Adults often marvel as they watch children frolic on the playground centers. Children’s interactions appear effortless. There seem to be no barriers, no ego or self-doubt. If you want to play with someone, you simply ask him or her. It looks so uncomplicated. If a child is willing and able to partake in the fun, then there are bad guys to vanquish, princesses to be rescued and treasures to be found. A child’s imagination is the only thing placing limits on the exploration.
However, we also notice that this ease does not come without occasional bumps—those little tiffs that cause small faces to redden, bodies to stand rigid and angry words to escape the lips.
As adults, we think we understand the dynamics. But on the playground there exists a whole world outside the dichotomous phrases, “Do you want to play?” and “I’m not your friend.” For children who are faced with developmental or physical challenges, such as blindness, deafness, learning delays or limited mobility, the playground can be a lonely place. In schools, we adhere to the belief that these children will benefit socially and developmentally from interacting with their typically developing peers. We believe that all children have the right to participate in and have equal access to the same activities. Many of us also trust that these interactions encourage typically developing children to embrace greater acceptance, compassion and knowledge about diversity. All we need to do is provide the setting and our hopes will play out as expected. Right?
Researchers Linda Hestenes and Deborah Carroll offer a deeper look by exploring the play interactions of young children with and without disabilities in inclusive classrooms. They discovered that simply putting groups of diverse children in the same environment did not lead to resounding choruses of, “Do you want to be my friend?” Instead, children with disabilities engaged in more solitary play while the cooperative play was mainly reserved for typically developing children. The separation was not a result of internal bias on the part of the children. It was about ease of communication and interaction—about whether a student was both willing and able to partake in the fun. Participation for those who had difficulty “keeping up” slowly dissipated and playing alone became the norm.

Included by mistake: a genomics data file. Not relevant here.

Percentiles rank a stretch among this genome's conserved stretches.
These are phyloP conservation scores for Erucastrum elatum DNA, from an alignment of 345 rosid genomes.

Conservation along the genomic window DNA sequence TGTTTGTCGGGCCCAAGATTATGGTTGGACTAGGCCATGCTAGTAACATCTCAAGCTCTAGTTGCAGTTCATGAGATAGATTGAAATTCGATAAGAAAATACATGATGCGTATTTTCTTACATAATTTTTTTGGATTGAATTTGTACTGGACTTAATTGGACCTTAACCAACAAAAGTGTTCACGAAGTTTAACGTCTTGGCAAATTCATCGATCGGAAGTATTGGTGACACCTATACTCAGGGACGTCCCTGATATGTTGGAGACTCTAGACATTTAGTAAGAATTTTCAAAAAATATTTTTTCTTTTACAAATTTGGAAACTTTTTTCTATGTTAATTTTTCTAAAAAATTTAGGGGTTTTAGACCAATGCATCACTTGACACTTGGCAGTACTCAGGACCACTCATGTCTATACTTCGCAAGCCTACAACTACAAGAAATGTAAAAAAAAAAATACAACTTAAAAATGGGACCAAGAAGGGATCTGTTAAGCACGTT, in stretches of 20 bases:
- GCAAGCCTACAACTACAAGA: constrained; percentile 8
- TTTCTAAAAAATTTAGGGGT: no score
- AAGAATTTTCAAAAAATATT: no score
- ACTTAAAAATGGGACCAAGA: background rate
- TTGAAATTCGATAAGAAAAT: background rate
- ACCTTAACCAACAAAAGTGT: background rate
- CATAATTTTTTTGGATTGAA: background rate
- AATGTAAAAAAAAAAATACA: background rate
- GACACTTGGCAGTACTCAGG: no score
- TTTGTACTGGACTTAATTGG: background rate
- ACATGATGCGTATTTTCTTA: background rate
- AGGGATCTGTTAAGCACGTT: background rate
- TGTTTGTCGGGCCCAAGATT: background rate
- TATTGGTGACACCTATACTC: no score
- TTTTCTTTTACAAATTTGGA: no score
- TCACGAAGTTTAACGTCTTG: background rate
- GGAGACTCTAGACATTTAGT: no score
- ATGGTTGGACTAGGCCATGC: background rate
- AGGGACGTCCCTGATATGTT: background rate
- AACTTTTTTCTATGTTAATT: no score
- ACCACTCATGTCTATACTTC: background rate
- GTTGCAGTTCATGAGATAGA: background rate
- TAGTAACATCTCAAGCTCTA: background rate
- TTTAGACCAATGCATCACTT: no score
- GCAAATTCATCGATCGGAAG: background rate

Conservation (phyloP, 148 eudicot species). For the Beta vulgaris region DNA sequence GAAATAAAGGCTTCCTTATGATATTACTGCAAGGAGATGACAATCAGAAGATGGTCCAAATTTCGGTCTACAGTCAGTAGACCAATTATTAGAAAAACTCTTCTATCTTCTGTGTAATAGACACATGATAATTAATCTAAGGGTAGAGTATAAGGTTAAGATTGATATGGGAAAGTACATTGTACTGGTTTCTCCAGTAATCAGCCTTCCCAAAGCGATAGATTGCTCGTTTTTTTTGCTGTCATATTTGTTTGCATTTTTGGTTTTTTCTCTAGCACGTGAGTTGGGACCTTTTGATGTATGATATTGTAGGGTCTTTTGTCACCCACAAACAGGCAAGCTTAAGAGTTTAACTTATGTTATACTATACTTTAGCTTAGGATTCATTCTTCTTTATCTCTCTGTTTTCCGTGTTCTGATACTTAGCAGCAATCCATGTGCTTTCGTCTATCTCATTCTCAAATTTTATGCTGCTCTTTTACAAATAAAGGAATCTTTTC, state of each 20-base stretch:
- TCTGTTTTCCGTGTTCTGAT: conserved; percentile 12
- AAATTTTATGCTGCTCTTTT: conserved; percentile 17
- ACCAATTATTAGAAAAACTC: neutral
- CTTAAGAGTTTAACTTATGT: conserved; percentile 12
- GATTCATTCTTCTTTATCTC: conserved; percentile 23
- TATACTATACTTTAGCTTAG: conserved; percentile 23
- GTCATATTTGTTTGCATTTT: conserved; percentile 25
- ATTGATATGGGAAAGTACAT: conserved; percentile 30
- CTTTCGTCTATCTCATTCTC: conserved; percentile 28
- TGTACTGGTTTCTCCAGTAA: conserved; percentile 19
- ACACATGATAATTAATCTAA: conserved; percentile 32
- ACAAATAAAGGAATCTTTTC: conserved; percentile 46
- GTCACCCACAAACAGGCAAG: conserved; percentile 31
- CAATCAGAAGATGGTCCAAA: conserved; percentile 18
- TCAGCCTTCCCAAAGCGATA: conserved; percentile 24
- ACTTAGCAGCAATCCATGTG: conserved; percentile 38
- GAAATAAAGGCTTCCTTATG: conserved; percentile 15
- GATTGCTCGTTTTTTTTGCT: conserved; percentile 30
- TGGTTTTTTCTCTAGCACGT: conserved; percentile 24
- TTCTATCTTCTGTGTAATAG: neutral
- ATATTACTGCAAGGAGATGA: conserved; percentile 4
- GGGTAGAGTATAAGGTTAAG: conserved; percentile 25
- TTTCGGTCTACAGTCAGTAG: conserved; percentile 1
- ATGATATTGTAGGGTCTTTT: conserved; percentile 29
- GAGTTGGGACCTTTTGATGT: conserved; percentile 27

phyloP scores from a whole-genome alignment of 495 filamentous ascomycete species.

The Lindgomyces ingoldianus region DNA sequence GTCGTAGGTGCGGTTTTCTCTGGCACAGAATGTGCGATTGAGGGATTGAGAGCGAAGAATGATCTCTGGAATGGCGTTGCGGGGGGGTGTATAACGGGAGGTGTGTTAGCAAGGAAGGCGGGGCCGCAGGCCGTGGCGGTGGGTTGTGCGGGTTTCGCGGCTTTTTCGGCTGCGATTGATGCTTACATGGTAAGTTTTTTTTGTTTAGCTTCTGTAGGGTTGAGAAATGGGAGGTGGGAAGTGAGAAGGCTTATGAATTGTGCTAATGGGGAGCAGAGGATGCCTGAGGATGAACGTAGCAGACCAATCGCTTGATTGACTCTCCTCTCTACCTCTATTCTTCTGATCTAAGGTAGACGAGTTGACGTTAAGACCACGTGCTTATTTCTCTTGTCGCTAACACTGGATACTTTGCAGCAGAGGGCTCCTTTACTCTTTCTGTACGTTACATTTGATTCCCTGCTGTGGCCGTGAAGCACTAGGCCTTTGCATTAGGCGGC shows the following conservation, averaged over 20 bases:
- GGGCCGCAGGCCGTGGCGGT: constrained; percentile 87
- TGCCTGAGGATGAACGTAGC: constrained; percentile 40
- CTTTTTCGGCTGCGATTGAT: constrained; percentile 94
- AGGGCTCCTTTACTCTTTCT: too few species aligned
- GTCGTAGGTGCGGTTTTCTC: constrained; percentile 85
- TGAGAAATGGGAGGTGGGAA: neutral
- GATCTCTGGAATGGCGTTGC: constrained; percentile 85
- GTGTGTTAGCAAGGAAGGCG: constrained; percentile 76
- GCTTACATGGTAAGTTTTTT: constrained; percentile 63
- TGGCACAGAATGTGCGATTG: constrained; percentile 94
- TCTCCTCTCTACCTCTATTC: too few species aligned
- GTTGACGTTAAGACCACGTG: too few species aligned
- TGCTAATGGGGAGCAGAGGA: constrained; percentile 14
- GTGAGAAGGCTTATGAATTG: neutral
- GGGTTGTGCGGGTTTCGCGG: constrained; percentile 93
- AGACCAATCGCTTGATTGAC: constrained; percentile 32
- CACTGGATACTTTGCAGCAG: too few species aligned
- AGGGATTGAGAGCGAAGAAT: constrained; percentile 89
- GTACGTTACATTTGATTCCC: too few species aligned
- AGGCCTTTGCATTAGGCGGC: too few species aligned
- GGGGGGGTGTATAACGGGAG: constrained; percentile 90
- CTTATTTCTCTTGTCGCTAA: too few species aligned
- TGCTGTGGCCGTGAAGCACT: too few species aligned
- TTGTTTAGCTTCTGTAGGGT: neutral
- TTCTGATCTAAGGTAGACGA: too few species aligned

The good news is that with a little forethought, structures can be implemented to encourage play opportunities for all children. Children—with and without disabilities—spend the largest portion of playtime absorbed in gross motor activities. Those include running, riding bikes, swinging, climbing and jumping rope. Meanwhile, there was also proportionally less time for sensory activities like sand and water play. So the researchers found that providing opportunities for gross motor play is likely to increase inclusive play. Also, the presence of a teacher helps greatly. Allowing children of varying ages to come together can promote fruitful engagement as well.
Finally, increasing the time children with and without disabilities spend together off the playground further aids acceptance and promotes familiarity. Understanding diversity takes time. Typically developing children who are taught about various disabilities appear more willing to play with peers with disabilities. When we talk with our students and children about learning and physical differences they begin to make accommodations based on this knowledge. And a little knowledge can open up the door to other worlds, worlds in which treasures are waiting to be found.
Wellbrock is an early elementary teacher working with both deaf and hearing students in New York City.